Code red smog

Air polution is a major problem in China after rapid industrialisation.

Beijing haiku:

A man on a bench in code red smog
pulls down his mask
To drag on a cigarette.

Kittycatkin: Too many syllables; a haiku has 17, 5-7-5

Proper (Kittycatkin) version:

Man in Code Red smog-
sits on bench, pulls down his mask,
lights a cigarette.

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16 Comments

  1. kittycatkin

     /  8th December 2015

    Too many syllables; a haiku has 17, 5-7-5

    Man in Code Red smog-
    sits on bench, pulls down his mask,
    lights a cigarette.

    Now, that is a haiku. See how nicely it flows with the 5-7-5 ? It is a very disciplined form, one learns what does not need to be there.

    Reply
  2. Missy

     /  8th December 2015

    So far the AQI levels have not gotten past about 400 today – not sure if that is good or bad, as last week they hit over 600 – but it is a red alert due to it being over 200 for the next three days, not due to how high they think it is going to get to – so I think it may be worse….

    Part of living in Beijing I guess.

    Reply
    • kittycatkin

       /  8th December 2015

      Better heads than mine have obviously tried and failed to find a solution to this. How can one say to a Chinese person that THEY mustn’t drive a car ? They would rightly answer that people in the West do, so why shouldn’t they ? Do as I say, not as I do, or the Chinese equivalent. I use things made in China which may well be adding to the problem (I hope not, though) and if people didn’t buy Chinese goods, the economy would die….I don’t envy the people who have to try to solve this one.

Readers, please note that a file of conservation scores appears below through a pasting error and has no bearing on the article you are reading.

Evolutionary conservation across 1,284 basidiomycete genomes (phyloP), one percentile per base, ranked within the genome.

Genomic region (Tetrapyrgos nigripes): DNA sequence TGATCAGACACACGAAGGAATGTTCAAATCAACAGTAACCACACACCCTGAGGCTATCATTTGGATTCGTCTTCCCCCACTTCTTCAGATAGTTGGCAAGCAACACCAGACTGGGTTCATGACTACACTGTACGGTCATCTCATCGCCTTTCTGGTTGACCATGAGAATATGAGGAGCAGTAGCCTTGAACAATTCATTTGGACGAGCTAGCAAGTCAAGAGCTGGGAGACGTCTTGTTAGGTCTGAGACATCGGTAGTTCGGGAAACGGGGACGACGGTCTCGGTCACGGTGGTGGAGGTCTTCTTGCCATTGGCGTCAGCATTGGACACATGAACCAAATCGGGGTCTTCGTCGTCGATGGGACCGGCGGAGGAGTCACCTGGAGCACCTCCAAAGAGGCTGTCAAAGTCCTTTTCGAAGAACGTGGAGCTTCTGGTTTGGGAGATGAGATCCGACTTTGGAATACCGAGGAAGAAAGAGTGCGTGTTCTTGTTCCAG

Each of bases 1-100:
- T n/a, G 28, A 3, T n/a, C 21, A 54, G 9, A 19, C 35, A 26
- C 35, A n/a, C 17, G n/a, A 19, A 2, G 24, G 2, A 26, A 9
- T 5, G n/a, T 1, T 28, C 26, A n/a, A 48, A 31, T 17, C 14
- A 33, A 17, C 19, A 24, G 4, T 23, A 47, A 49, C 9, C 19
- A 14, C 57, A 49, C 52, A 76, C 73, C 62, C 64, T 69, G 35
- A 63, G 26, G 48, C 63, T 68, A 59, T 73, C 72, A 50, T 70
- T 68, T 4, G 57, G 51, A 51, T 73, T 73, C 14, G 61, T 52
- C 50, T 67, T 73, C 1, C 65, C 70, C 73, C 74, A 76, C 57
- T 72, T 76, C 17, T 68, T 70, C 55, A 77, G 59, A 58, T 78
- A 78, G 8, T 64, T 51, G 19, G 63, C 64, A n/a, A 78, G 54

Reply
      • kittycatkin

         /  8th December 2015

        The smoker might well reason that his tiny contribution is not going to make much difference and that his not smoking wouldn’t either. I’d hate to have his lungs !

        Reply
        • Missy

           /  8th December 2015

          Me too! To be honest I have seen that so many times where (men mainly) pull down or take off their mask to smoke. It is craziness!

          Reply
      • Missy

         /  8th December 2015

        I agree with you Kitty, it is not a good position to be in. A solution is very difficult for the situation I think, in the meantime the population suffer immensely from the pollution.

        Reply
      • @ kittycatkin – It’s almost certain that everything we use made in China is adding to the problem. Before we could buy Chinese commodities, manufactured cheaply due to labour exploitation – one major factor in corporate colonisation – people made or assembled them here in New Zealand, or perhaps in some cases made good without them?

        Rather than a single big red shed in (or separate from) a community, there may have been 10 or more local shops. A greater proportion of the money circulated within the NZ economy for longer because more manufacturers and wholesalers were domiciled here.

        I’m not being nostalgic. I don’t want a blanket return to those days. I don’t think they’re “the good old days” (entirely). Just saying is all, your “the economy would die” is quite a leap. The economy might simply “adapt”? (The economy might die regardless!?)